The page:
16 May 2022 to 3 June 2022
Europe/Berlin timezone

Salvaging can enable stable metabolite provisioning among free-living bacteria

Not scheduled


Sebastian Gude (Technical University of Denmark (DTU) )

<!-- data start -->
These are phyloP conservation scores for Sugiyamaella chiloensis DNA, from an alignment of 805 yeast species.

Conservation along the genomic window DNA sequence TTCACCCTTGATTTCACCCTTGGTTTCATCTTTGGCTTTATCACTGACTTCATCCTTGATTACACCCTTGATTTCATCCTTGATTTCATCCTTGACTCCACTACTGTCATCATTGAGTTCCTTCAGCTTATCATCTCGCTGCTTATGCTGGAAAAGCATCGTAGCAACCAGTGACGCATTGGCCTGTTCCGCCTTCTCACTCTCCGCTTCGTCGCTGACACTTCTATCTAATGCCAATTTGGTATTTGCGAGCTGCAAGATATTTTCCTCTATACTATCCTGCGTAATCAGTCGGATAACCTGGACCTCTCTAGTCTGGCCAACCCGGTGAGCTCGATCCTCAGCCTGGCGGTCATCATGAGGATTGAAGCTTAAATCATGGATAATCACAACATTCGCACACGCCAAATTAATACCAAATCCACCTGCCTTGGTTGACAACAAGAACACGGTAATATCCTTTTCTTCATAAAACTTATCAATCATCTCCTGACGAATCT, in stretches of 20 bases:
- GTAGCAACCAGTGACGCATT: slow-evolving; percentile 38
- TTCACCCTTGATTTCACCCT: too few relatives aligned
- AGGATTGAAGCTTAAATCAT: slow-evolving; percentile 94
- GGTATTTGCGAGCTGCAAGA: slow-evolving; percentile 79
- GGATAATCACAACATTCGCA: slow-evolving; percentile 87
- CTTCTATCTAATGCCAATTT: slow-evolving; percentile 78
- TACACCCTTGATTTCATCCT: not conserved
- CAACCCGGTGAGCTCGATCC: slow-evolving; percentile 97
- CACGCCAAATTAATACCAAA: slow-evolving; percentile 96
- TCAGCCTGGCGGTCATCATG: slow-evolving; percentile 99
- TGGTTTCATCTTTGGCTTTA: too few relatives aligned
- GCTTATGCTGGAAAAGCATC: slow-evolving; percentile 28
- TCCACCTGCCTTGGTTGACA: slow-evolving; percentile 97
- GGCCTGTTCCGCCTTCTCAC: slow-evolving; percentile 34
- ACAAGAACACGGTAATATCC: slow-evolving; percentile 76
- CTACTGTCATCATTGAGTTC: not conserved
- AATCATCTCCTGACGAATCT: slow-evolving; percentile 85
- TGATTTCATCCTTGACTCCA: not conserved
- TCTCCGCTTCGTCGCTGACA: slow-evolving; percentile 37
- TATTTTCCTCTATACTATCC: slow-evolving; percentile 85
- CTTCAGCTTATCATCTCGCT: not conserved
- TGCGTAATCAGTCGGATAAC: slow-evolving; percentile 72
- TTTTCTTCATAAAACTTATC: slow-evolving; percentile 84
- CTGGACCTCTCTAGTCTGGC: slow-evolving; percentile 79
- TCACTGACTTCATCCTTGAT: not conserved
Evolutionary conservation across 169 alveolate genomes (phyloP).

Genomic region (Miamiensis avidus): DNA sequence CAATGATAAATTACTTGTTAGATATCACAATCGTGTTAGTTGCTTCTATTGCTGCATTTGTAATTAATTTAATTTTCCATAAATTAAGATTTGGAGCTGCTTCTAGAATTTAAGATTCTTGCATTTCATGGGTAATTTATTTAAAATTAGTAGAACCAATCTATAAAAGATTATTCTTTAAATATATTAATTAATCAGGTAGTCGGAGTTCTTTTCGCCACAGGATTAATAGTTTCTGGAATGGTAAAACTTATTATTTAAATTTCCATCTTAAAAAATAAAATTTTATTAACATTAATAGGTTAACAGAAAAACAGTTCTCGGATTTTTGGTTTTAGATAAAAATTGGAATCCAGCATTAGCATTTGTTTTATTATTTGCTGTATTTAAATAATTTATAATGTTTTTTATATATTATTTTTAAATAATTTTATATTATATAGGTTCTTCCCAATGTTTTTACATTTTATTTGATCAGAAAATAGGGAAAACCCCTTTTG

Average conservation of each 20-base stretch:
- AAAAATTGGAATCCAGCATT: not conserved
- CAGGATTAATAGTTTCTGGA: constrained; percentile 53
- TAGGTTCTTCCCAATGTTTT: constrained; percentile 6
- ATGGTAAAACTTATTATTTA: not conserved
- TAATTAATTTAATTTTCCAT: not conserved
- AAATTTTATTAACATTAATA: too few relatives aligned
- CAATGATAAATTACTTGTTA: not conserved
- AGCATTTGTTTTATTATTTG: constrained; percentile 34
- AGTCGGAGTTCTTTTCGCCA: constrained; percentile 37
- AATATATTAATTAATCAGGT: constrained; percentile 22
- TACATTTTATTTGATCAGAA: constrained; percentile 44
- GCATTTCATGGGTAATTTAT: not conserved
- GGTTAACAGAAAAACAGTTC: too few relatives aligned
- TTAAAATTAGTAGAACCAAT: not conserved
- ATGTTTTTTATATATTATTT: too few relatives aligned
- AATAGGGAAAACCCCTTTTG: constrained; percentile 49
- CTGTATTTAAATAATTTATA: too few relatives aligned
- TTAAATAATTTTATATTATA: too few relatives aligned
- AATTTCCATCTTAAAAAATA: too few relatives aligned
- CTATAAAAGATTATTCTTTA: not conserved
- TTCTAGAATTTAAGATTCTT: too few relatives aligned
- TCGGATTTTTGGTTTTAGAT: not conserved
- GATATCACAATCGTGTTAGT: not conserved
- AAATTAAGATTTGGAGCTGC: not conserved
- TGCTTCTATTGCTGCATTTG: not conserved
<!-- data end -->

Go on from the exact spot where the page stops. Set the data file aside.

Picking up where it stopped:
Bacteria require a diverse set of metabolites to proliferate. While some bacteria fulfil their metabolic needs through de novo biosynthesis, others rely on uptake. Mechanisms enabling stable metabolite provisioning among free-living bacteria, i.e., in the absence of means for positive assortment, remain largely unclear. Particularly, since the production of ‘public goods’ bares the inherent risk of overexploitation which may result in community deterioration and extinction. Metabolites may be obtained via degradation of environmental material, e.g., proteolysis. Yet, degradation is inherently limited to compound metabolites such as polypeptides and polysaccharides. Salvaging, the process of recycling and reusing, on the contrary is applicable to practically all classes of metabolites. Here, we investigate the salvaging of cobamides (vitamin B12-like enzyme cofactors) and explore its impact on bacterial population dynamics and stability. We used synthetic Escherichia coli co-cultures, metabolite profiling via high-performance liquid chromatography (HPLC), and flow cytometry to investigate the salvaging of cobamides in multi-member bacterial populations. We observed that salvaged cobamides were readily released and provisioned to other population members. This unprompted release of metabolically valuable cobamides was surprising as it invites overexploitation by non-productive (i.e., non-salvaging) population members. We were able to show that salvagers were innately protected from overexploitation due to partial privatization of the salvaged cobamides. Due to its intracellular nature, salvagers were able to retain preferential access to salvaged cobamides even in the absence of means for positive assortment, such as growth in structured habitats in which non-productive members can be spatially excluded. We found that salvaging of cobamides can lead to unprompted metabolite provisioning which is inherently protected from overexploitation. Our findings are likely transferable to other intracellular metabolites and may apply for salvaging as well as de novo biosynthesis. In sum, salvaging may represent on overlooked, yet prevalent, mode of metabolite acquisition and provisioning, particularly in environments that do not provide easy means for positive assortment (e.g., free-living bacterial communities).

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